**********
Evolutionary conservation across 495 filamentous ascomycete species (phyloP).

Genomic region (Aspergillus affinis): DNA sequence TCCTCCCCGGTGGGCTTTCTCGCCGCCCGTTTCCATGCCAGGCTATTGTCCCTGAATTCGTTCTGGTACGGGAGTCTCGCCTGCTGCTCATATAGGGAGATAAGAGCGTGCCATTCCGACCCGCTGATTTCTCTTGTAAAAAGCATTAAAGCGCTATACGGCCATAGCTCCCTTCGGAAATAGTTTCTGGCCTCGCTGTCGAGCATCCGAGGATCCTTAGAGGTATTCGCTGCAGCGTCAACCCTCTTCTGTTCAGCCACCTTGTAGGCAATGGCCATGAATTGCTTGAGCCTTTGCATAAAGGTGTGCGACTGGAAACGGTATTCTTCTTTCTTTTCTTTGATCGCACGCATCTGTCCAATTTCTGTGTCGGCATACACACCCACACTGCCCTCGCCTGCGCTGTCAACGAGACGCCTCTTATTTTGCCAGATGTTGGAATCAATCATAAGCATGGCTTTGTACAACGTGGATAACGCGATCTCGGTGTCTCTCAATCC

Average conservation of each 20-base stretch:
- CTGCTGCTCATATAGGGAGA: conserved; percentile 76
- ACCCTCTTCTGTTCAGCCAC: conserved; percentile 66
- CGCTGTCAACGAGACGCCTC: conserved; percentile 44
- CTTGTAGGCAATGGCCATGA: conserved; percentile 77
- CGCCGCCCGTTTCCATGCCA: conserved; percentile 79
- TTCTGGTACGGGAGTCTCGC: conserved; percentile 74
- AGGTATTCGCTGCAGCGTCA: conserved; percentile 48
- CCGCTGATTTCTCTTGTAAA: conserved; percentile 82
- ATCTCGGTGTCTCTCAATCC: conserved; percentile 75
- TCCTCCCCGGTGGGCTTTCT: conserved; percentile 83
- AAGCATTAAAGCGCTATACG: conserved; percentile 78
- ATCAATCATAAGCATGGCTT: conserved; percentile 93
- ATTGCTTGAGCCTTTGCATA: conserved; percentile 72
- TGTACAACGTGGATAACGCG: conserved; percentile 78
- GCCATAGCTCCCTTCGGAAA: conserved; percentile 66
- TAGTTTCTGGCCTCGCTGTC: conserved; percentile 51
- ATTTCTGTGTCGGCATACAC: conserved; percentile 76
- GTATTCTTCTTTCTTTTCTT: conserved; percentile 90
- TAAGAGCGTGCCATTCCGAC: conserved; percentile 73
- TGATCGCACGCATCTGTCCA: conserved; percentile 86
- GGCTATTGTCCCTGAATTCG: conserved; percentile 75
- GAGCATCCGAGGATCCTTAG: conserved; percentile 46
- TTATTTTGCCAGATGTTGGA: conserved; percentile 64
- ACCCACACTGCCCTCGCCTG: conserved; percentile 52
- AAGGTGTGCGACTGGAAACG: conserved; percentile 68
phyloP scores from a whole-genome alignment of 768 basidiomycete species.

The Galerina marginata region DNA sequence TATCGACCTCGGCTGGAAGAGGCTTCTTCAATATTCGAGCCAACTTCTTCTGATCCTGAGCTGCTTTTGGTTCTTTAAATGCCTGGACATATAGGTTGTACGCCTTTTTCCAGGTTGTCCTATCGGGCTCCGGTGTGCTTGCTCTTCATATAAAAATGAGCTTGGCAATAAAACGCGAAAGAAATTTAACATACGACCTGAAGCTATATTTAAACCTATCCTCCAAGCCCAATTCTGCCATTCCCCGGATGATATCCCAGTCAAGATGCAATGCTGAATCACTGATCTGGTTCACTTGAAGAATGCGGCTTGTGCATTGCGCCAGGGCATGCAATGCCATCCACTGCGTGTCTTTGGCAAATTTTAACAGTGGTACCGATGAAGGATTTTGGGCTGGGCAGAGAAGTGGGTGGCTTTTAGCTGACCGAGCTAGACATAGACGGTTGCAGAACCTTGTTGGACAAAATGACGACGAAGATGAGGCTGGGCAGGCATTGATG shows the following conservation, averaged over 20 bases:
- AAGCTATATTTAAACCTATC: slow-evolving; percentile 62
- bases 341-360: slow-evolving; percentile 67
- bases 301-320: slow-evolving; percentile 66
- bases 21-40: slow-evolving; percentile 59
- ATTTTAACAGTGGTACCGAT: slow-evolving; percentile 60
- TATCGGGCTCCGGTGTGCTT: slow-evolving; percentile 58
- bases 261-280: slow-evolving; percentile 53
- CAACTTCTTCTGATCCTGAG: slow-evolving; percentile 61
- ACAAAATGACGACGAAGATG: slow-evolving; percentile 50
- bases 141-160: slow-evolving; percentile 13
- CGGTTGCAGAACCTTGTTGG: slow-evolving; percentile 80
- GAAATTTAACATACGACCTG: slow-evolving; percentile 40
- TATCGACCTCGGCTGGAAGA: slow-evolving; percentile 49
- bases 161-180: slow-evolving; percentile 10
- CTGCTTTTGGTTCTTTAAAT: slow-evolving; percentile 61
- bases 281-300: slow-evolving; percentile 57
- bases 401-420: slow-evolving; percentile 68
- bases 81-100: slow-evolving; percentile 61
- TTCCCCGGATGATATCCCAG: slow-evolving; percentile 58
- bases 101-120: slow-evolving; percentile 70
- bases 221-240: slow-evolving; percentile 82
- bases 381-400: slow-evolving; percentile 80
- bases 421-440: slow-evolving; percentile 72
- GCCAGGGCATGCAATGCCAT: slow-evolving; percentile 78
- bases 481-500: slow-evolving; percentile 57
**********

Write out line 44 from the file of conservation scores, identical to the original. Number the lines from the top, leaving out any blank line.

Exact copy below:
- bases 161-180: slow-evolving; percentile 10